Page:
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Thomas Byron Stoddard
(1949 - February 12, 1997) U.S.A.

Tom Stoddard

Law professor, lobbyist, writer, Gay rights lawyer


Tom was born in Seattle and spent much of his adolescence in Glenview, Ill., a Chicago suburb. He had a 20-year affiliation with the ACLU that began immediately after he graduated from New York University Law School in 1977 and served as counsel to the legislative director for the New York Civil Liberties Union.

He served as Vice President on the ACLU's National Board for the past several years.As an adjunct professor at the New York University School of Law, beginning in 1981, Tom taught one of the first legal courses on sexual orientation discrimination.

Tom was the executive director of Lambda Legal Defense and Education Fund in New York from 1986 to 1992, fighting discrimination against gay men, lesbians and people with AIDS patients in employment, housing, health care, insurance, family law and military service.

Tom Stoddard
Walter Rieman (left) and his husband Tom Stoddard

In 1993, he held a wedding ceremony with Walter Rieman, a partner in the law firm of Paul, Weiss, Rifkind, Wharton & Garrison. Also in 1993, he and other leaders of gay groups met with President Clinton, the first such delegation to be welcomed to the Oval Office.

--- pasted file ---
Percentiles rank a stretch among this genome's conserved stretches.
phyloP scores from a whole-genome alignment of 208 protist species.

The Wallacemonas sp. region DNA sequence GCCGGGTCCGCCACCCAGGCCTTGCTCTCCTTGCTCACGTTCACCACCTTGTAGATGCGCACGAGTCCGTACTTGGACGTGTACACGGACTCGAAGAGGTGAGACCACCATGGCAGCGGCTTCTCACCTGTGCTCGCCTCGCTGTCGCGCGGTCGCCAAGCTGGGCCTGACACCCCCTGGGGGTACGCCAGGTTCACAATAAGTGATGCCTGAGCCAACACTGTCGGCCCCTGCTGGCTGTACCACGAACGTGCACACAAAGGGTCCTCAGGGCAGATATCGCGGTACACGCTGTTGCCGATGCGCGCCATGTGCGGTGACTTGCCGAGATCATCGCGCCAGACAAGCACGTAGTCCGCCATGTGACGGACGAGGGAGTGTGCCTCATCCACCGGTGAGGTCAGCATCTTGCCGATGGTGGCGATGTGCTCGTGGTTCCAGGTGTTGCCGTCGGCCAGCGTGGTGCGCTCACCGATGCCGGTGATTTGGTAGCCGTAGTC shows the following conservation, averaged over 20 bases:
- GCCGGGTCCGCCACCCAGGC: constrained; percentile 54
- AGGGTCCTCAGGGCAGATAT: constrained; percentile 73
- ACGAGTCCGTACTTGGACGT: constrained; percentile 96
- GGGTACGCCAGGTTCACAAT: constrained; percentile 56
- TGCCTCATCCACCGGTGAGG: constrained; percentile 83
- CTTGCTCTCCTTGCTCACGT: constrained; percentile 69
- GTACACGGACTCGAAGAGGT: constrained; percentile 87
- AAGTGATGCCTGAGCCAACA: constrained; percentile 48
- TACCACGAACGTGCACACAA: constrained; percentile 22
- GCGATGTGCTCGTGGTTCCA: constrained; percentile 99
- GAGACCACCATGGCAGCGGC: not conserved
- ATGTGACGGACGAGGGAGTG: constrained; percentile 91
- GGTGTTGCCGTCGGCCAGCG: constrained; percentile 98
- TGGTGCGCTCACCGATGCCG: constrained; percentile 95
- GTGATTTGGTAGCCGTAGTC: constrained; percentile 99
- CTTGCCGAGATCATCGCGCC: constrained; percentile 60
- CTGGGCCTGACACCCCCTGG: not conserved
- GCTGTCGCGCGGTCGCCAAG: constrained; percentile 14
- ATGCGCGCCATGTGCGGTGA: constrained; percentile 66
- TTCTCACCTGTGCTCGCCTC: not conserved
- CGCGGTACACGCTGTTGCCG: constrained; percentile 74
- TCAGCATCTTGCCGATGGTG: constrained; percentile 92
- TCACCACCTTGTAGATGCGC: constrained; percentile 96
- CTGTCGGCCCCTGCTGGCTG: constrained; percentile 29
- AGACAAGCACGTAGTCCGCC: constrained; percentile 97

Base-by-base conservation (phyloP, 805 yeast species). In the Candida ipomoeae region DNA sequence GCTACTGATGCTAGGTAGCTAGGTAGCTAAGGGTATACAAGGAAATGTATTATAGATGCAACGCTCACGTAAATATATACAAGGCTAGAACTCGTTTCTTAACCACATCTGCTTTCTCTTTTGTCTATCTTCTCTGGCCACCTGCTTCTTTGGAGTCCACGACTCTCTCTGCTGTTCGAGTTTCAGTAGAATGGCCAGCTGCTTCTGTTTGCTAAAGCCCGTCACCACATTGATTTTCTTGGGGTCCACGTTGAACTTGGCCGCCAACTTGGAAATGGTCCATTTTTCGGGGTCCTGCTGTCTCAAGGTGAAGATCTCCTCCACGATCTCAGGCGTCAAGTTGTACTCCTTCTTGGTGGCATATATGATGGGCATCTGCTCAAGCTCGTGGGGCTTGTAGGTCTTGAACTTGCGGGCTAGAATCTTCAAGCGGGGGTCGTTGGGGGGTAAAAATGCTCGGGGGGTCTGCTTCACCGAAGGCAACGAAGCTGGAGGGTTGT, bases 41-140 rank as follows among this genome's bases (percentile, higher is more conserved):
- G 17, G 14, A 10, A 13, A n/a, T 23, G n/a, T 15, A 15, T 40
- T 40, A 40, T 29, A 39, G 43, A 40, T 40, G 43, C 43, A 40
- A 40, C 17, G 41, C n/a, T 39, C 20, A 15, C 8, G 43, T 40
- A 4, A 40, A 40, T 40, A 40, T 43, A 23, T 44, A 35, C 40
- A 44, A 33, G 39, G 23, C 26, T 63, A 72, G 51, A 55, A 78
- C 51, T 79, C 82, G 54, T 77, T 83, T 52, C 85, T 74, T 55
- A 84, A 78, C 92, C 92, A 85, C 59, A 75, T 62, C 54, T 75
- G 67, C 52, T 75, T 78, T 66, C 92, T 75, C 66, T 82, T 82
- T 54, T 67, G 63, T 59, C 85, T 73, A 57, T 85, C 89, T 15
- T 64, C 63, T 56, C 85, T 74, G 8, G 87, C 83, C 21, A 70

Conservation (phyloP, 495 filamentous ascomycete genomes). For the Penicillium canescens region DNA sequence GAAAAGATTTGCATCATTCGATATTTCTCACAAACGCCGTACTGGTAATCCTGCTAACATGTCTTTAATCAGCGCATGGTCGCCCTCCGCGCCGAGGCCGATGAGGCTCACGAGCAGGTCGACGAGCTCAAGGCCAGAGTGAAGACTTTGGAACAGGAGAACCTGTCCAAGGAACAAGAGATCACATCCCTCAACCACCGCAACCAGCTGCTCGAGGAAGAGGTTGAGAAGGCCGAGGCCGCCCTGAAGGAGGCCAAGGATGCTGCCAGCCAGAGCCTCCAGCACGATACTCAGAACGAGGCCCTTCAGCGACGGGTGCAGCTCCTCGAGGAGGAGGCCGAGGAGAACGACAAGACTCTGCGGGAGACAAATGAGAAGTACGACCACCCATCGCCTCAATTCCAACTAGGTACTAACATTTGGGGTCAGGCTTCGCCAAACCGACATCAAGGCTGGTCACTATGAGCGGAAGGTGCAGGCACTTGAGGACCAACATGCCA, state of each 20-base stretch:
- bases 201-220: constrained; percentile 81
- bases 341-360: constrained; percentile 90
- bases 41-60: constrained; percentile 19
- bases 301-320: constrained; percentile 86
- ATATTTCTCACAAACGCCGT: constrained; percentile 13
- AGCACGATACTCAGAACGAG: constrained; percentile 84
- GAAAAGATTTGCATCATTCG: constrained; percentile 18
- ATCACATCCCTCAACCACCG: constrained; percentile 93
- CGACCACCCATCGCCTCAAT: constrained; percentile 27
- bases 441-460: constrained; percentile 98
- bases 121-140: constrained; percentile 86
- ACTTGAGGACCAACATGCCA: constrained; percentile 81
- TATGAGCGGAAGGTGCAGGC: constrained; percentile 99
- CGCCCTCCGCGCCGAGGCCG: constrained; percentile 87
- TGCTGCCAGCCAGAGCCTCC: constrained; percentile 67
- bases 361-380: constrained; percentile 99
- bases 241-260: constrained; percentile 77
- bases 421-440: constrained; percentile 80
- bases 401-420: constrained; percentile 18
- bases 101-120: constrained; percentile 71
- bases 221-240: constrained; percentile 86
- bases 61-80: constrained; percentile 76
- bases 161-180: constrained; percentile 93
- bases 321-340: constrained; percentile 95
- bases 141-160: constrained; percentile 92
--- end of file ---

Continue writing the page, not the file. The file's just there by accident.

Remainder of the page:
Participants said Mr. Clinton assured them he would keep his promise to end the policy of banning gays from military service. But three months later, Mr. Clinton endorsed a "compromise" policy that retained the ban, though it nominally limited the scope of official investigations.

Recognizing that history was in the making, Tom and others created the Campaign for Military Service to head off the compromise plan and secure a complete repeal of the ban. The six-month effort, however, ended in defeat when Congress codified the anti-gay policy into law.

In October 1995, the Tom Stoddard Fellowship was established at New York University, under which a third-year law student is to work with public-interest organizations on gay civil rights cases.

He died from AIDS-related complications at his home in Manhattan, survived by his companion Walter Rieman. He was 48.


Source: http://archive.aclu.org/

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